Pitfalls of relying on eBPF for security monitoring (and some solutions)

By Artem Dinaburg

eBPF (extended Berkeley Packet Filter) has emerged as the de facto Linux standard for security monitoring and endpoint observability. It is used by technologies such as BPFTrace, Cilium, Pixie, Sysdig, and Falco due to its low overhead and its versatility.

There is, however, a dark (but open) secret: eBPF was never intended for security monitoring. It is first and foremost a networking and debugging tool. As Brendan Gregg observed:

eBPF has many uses in improving computer security, but just taking eBPF observability tools as-is and using them for security monitoring would be like driving your car into the ocean and expecting it to float.

But eBPF is being used for security monitoring anyway, and developers may not be aware of the common pitfalls and under-reported problems that come with this use case. In this post, we cover some of these problems and provide workarounds. However, some challenges with using eBPF for security monitoring are inherent to the platform and cannot be easily addressed.

Pitfall #1: eBPF probes are not invoked

In theory, the kernel is never supposed to fail to fire eBPF probes. In practice, it does. Sometimes, although very rarely, the kernel will not fire eBPF probes when user code expects to see them. This behavior is not explicitly documented or acknowledged, but you can find hints of it in bug reports for eBPF tooling.

This bug report provides valuable insight. First, the issues involved are rare and difficult to debug. Second, the kernel may be technically correct, but the observed behavior on the user side is missing events, even if the proximate behavior was different (e.g., too many probes). Comments on the bug report present two theories for why events are missing:

More of these issues are likely lurking in the kernel, either as documented edge cases or surprise emergent effects of unrelated design decisions. eBPF is not a security monitoring mechanism, so there is not a guarantee that probes will fire as expected.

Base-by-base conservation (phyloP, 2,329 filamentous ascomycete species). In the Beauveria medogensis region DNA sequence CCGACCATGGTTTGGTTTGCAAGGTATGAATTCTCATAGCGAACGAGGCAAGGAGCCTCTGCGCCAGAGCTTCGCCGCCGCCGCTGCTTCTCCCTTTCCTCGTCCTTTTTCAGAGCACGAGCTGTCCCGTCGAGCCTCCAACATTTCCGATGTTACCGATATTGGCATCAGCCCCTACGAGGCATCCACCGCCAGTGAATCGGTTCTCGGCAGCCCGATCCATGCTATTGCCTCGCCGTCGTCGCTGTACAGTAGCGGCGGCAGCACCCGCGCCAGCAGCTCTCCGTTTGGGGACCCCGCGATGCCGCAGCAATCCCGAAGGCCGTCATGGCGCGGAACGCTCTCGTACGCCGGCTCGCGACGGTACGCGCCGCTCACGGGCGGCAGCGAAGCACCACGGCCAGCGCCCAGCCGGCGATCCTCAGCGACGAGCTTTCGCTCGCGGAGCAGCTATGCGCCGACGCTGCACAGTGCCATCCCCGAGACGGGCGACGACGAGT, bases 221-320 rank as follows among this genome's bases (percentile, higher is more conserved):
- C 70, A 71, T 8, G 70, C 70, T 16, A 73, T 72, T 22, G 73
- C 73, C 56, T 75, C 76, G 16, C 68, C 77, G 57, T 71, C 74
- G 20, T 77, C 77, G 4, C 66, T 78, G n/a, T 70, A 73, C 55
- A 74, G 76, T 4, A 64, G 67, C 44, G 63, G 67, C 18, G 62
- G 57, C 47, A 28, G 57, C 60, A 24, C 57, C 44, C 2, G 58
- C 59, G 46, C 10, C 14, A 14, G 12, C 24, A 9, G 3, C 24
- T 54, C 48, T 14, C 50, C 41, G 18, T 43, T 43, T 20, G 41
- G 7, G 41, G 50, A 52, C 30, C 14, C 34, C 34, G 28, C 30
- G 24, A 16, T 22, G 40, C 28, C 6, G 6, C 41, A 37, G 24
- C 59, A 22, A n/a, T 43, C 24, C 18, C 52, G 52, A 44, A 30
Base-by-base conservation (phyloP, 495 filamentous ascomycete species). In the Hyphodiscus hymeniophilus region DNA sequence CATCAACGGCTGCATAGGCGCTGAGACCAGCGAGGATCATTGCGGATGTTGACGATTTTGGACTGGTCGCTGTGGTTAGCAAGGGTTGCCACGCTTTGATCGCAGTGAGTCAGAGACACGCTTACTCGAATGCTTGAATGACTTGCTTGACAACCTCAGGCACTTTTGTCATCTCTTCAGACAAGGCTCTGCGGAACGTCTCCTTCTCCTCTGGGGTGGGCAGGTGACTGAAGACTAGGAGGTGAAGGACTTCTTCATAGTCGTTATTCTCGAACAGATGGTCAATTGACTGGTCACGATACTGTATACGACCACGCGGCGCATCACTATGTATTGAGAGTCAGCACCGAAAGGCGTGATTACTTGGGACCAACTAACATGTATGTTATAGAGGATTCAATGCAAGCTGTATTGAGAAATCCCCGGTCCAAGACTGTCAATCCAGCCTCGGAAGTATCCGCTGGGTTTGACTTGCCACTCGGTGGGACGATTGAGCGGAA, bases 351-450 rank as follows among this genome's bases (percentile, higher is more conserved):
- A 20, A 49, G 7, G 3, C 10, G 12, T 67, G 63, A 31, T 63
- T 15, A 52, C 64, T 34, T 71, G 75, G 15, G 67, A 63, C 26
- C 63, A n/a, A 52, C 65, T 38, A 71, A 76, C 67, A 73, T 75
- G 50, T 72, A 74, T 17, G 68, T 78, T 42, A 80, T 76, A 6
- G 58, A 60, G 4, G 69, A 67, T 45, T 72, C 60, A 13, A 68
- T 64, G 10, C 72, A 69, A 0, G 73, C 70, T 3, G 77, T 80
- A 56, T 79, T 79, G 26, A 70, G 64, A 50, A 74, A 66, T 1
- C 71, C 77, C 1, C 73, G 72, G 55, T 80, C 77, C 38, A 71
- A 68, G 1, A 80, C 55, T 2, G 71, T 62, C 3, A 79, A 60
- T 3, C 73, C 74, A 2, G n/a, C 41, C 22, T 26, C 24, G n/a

Workarounds

None. The callback logic and value for the maximum number of kRetProbes are hard-coded into the kernel. While one can manually edit and rebuild the kernel source, doing so is not advisable or feasible for most scenarios. Any tools relying on eBPF must be prepared for an occasional missing callback.

Pitfall #2: Data is truncated due to space constraints

An eBPF program’s stack space is limited to 512 bytes. When writing eBPF code, developers need to be particularly cautious about how much scratch data they use and the depth of their call stacks. This limit affects both the amount and kind of data that can be processed using eBPF code. For instance, 512 bytes is less than the longest permitted file path length, which is 4,096 bytes.

Workarounds

There are multiple options to get more scratch space, but they all involve cheating. Thanks to the bpf_map_lookup_elem helper, it’s possible to use a map’s memory directly. Directly using maps as storage effectively functions as malloc, but for eBPF code. A plausible implementation is a per-CPU array with a single key, whose size corresponds to our allocation needs:

u64 first_key = 0;
u8 *scratch_buffer = per_cpu_map.lookup(&first_key); // implemented with 
bpf_map_lookup_elem

However, how do we send this data back to our user mode code? A naive approach is to use even more maps, but this approach fails with variable-sized objects like paths and it also wastes memory. Maps can be very expensive in terms of memory use because data must be replicated per CPU to ensure integrity. Unfortunately, per-CPU maps allocate memory based on the number of possible hot-swappable CPUs. This number can easily be huge—on VMWare Fusion, it defaults to 128, so a single map entry wastes 127 times as much space as it uses.